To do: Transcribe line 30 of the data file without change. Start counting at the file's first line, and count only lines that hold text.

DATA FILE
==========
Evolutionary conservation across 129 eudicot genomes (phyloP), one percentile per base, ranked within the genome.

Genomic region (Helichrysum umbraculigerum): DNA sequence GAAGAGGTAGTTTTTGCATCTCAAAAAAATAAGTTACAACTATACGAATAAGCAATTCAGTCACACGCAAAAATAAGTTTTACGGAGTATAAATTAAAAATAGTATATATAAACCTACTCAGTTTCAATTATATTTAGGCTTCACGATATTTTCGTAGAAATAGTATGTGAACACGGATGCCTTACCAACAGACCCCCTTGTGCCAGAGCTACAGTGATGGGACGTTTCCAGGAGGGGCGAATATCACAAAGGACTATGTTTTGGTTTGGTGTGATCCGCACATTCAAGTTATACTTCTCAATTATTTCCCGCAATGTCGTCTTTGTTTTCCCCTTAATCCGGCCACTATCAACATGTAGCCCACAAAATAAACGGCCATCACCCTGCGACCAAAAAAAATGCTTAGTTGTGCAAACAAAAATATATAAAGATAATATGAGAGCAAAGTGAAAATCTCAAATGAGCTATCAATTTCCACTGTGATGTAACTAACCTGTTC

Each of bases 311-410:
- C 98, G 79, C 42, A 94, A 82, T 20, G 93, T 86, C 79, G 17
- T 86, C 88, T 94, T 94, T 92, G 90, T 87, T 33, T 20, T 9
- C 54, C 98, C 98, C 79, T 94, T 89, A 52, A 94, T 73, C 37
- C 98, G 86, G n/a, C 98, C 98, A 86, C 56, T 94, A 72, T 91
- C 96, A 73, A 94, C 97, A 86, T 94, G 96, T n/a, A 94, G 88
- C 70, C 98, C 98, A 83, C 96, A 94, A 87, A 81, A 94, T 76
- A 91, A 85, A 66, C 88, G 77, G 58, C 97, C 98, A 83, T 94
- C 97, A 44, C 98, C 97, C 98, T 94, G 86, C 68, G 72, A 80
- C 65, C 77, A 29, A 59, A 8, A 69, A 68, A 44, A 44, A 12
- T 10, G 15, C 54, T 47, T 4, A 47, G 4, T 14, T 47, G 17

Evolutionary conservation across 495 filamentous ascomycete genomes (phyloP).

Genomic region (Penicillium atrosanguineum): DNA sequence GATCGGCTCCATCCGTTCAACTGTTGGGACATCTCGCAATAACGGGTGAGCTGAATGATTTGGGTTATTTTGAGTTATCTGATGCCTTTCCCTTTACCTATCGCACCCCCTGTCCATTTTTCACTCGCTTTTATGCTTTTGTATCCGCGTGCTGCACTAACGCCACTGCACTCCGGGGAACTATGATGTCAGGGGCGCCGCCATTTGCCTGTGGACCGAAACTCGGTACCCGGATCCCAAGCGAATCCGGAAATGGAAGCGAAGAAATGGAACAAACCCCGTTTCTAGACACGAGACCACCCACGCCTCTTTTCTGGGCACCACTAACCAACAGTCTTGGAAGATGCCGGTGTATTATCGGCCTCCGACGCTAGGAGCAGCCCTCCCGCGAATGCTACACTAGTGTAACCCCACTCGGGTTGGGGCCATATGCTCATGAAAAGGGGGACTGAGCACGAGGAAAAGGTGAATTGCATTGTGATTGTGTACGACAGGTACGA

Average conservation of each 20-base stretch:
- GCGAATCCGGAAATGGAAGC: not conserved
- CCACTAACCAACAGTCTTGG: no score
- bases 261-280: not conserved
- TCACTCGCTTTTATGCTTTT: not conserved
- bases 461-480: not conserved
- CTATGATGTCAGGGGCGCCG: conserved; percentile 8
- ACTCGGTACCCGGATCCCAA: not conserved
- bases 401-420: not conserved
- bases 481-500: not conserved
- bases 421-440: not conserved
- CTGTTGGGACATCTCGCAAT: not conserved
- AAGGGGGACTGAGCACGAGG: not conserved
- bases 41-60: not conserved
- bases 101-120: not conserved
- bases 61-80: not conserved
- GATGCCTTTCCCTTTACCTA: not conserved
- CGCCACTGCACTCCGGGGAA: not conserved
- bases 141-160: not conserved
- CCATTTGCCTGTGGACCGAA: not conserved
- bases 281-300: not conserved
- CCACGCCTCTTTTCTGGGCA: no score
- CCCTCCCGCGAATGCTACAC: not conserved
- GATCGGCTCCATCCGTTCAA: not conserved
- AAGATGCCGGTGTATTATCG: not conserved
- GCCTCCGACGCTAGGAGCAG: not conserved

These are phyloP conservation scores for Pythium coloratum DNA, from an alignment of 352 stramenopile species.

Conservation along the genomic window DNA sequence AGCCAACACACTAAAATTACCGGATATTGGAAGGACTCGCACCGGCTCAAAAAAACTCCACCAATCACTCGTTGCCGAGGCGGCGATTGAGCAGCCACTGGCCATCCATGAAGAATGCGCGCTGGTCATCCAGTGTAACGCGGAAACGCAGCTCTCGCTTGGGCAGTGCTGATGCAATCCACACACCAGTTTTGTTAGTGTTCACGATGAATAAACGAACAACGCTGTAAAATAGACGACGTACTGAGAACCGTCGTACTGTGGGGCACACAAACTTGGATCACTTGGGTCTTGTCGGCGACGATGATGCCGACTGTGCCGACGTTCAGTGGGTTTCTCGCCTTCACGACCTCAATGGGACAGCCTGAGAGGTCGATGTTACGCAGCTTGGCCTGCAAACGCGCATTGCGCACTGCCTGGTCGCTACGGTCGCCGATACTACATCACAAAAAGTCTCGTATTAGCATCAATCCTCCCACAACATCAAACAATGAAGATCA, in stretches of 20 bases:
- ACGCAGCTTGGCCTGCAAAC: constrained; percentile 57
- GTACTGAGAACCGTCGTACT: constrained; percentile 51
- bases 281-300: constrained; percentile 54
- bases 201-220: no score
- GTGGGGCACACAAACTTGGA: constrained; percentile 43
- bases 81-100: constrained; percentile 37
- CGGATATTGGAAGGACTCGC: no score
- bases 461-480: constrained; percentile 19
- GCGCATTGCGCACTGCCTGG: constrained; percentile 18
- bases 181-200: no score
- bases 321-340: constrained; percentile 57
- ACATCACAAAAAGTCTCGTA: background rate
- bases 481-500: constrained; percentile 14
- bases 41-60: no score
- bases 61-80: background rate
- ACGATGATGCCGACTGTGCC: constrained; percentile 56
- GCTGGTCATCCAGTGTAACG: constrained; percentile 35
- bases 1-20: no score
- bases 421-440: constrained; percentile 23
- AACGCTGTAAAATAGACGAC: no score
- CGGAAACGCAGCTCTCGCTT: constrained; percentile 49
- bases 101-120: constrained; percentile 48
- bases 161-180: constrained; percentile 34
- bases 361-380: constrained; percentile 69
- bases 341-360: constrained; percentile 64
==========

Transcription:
- bases 101-120: not conserved